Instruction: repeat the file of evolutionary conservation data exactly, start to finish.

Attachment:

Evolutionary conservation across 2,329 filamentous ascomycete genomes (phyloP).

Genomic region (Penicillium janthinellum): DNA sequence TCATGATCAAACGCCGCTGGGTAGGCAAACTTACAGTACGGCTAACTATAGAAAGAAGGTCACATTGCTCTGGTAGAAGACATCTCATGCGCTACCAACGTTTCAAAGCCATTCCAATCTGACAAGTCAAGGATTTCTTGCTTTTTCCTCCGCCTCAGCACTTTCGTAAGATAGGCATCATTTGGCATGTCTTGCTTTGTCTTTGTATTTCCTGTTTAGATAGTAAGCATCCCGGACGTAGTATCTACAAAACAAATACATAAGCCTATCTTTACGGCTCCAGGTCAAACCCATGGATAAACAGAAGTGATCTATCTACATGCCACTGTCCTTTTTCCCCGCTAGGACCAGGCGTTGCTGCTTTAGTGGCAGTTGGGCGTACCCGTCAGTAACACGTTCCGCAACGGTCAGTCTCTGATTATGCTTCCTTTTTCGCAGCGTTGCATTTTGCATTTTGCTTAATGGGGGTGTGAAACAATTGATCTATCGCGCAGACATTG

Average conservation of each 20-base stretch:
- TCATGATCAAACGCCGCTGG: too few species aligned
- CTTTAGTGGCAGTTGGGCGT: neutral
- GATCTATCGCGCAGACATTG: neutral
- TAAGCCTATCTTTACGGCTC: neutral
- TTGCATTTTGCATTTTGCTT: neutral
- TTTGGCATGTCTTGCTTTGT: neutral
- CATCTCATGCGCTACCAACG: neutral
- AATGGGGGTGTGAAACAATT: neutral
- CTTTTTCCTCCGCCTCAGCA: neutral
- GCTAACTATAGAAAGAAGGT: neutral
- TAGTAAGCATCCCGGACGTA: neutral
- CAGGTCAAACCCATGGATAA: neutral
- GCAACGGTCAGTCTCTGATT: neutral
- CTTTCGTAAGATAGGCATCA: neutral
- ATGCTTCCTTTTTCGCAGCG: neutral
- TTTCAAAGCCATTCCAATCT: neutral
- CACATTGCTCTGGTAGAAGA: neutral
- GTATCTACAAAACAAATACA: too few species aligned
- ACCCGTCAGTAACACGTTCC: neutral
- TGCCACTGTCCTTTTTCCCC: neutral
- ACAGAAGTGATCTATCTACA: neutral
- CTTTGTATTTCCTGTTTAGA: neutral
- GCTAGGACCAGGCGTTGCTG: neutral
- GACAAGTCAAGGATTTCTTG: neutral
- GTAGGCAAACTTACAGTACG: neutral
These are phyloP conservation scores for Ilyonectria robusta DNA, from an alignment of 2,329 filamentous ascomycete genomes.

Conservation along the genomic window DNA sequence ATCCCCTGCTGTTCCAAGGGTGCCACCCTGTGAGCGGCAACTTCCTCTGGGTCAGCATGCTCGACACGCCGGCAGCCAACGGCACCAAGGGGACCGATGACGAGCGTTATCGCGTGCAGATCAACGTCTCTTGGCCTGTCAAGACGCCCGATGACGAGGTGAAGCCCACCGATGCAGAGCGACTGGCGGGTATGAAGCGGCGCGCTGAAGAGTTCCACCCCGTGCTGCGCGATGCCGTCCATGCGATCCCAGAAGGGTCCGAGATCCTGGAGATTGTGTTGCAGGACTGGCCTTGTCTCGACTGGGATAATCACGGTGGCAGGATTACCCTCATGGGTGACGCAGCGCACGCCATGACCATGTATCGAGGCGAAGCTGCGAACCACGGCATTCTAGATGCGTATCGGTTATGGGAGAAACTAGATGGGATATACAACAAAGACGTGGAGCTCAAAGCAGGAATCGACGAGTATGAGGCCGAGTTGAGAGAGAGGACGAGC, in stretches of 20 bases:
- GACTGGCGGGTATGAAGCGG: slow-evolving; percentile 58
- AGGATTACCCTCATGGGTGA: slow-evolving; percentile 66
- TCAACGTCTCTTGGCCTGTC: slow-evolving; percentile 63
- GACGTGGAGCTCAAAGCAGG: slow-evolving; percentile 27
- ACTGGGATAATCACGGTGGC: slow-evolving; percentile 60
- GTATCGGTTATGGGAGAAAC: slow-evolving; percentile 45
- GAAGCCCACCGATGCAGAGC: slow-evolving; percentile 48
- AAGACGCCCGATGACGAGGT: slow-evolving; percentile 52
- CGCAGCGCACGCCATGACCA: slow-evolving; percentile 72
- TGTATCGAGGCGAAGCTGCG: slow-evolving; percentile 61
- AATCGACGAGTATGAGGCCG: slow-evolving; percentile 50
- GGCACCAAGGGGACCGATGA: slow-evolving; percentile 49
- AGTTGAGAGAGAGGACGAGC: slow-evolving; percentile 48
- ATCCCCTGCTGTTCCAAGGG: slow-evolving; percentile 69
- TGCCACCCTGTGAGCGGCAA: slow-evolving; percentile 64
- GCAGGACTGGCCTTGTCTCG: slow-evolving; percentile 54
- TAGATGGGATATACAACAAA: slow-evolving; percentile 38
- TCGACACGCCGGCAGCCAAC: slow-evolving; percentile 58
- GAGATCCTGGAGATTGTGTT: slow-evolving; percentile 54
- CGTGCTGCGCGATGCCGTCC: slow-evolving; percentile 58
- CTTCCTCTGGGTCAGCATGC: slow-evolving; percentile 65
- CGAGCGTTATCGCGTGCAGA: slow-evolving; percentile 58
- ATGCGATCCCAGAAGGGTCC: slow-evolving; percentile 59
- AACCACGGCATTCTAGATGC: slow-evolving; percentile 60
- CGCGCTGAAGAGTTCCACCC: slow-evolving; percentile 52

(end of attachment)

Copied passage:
Evolutionary conservation across 2,329 filamentous ascomycete genomes (phyloP).

Genomic region (Penicillium janthinellum): DNA sequence TCATGATCAAACGCCGCTGGGTAGGCAAACTTACAGTACGGCTAACTATAGAAAGAAGGTCACATTGCTCTGGTAGAAGACATCTCATGCGCTACCAACGTTTCAAAGCCATTCCAATCTGACAAGTCAAGGATTTCTTGCTTTTTCCTCCGCCTCAGCACTTTCGTAAGATAGGCATCATTTGGCATGTCTTGCTTTGTCTTTGTATTTCCTGTTTAGATAGTAAGCATCCCGGACGTAGTATCTACAAAACAAATACATAAGCCTATCTTTACGGCTCCAGGTCAAACCCATGGATAAACAGAAGTGATCTATCTACATGCCACTGTCCTTTTTCCCCGCTAGGACCAGGCGTTGCTGCTTTAGTGGCAGTTGGGCGTACCCGTCAGTAACACGTTCCGCAACGGTCAGTCTCTGATTATGCTTCCTTTTTCGCAGCGTTGCATTTTGCATTTTGCTTAATGGGGGTGTGAAACAATTGATCTATCGCGCAGACATTG

Average conservation of each 20-base stretch:
- TCATGATCAAACGCCGCTGG: too few species aligned
- CTTTAGTGGCAGTTGGGCGT: neutral
- GATCTATCGCGCAGACATTG: neutral
- TAAGCCTATCTTTACGGCTC: neutral
- TTGCATTTTGCATTTTGCTT: neutral
- TTTGGCATGTCTTGCTTTGT: neutral
- CATCTCATGCGCTACCAACG: neutral
- AATGGGGGTGTGAAACAATT: neutral
- CTTTTTCCTCCGCCTCAGCA: neutral
- GCTAACTATAGAAAGAAGGT: neutral
- TAGTAAGCATCCCGGACGTA: neutral
- CAGGTCAAACCCATGGATAA: neutral
- GCAACGGTCAGTCTCTGATT: neutral
- CTTTCGTAAGATAGGCATCA: neutral
- ATGCTTCCTTTTTCGCAGCG: neutral
- TTTCAAAGCCATTCCAATCT: neutral
- CACATTGCTCTGGTAGAAGA: neutral
- GTATCTACAAAACAAATACA: too few species aligned
- ACCCGTCAGTAACACGTTCC: neutral
- TGCCACTGTCCTTTTTCCCC: neutral
- ACAGAAGTGATCTATCTACA: neutral
- CTTTGTATTTCCTGTTTAGA: neutral
- GCTAGGACCAGGCGTTGCTG: neutral
- GACAAGTCAAGGATTTCTTG: neutral
- GTAGGCAAACTTACAGTACG: neutral
These are phyloP conservation scores for Ilyonectria robusta DNA, from an alignment of 2,329 filamentous ascomycete genomes.

Conservation along the genomic window DNA sequence ATCCCCTGCTGTTCCAAGGGTGCCACCCTGTGAGCGGCAACTTCCTCTGGGTCAGCATGCTCGACACGCCGGCAGCCAACGGCACCAAGGGGACCGATGACGAGCGTTATCGCGTGCAGATCAACGTCTCTTGGCCTGTCAAGACGCCCGATGACGAGGTGAAGCCCACCGATGCAGAGCGACTGGCGGGTATGAAGCGGCGCGCTGAAGAGTTCCACCCCGTGCTGCGCGATGCCGTCCATGCGATCCCAGAAGGGTCCGAGATCCTGGAGATTGTGTTGCAGGACTGGCCTTGTCTCGACTGGGATAATCACGGTGGCAGGATTACCCTCATGGGTGACGCAGCGCACGCCATGACCATGTATCGAGGCGAAGCTGCGAACCACGGCATTCTAGATGCGTATCGGTTATGGGAGAAACTAGATGGGATATACAACAAAGACGTGGAGCTCAAAGCAGGAATCGACGAGTATGAGGCCGAGTTGAGAGAGAGGACGAGC, in stretches of 20 bases:
- GACTGGCGGGTATGAAGCGG: slow-evolving; percentile 58
- AGGATTACCCTCATGGGTGA: slow-evolving; percentile 66
- TCAACGTCTCTTGGCCTGTC: slow-evolving; percentile 63
- GACGTGGAGCTCAAAGCAGG: slow-evolving; percentile 27
- ACTGGGATAATCACGGTGGC: slow-evolving; percentile 60
- GTATCGGTTATGGGAGAAAC: slow-evolving; percentile 45
- GAAGCCCACCGATGCAGAGC: slow-evolving; percentile 48
- AAGACGCCCGATGACGAGGT: slow-evolving; percentile 52
- CGCAGCGCACGCCATGACCA: slow-evolving; percentile 72
- TGTATCGAGGCGAAGCTGCG: slow-evolving; percentile 61
- AATCGACGAGTATGAGGCCG: slow-evolving; percentile 50
- GGCACCAAGGGGACCGATGA: slow-evolving; percentile 49
- AGTTGAGAGAGAGGACGAGC: slow-evolving; percentile 48
- ATCCCCTGCTGTTCCAAGGG: slow-evolving; percentile 69
- TGCCACCCTGTGAGCGGCAA: slow-evolving; percentile 64
- GCAGGACTGGCCTTGTCTCG: slow-evolving; percentile 54
- TAGATGGGATATACAACAAA: slow-evolving; percentile 38
- TCGACACGCCGGCAGCCAAC: slow-evolving; percentile 58
- GAGATCCTGGAGATTGTGTT: slow-evolving; percentile 54
- CGTGCTGCGCGATGCCGTCC: slow-evolving; percentile 58
- CTTCCTCTGGGTCAGCATGC: slow-evolving; percentile 65
- CGAGCGTTATCGCGTGCAGA: slow-evolving; percentile 58
- ATGCGATCCCAGAAGGGTCC: slow-evolving; percentile 59
- AACCACGGCATTCTAGATGC: slow-evolving; percentile 60
- CGCGCTGAAGAGTTCCACCC: slow-evolving; percentile 52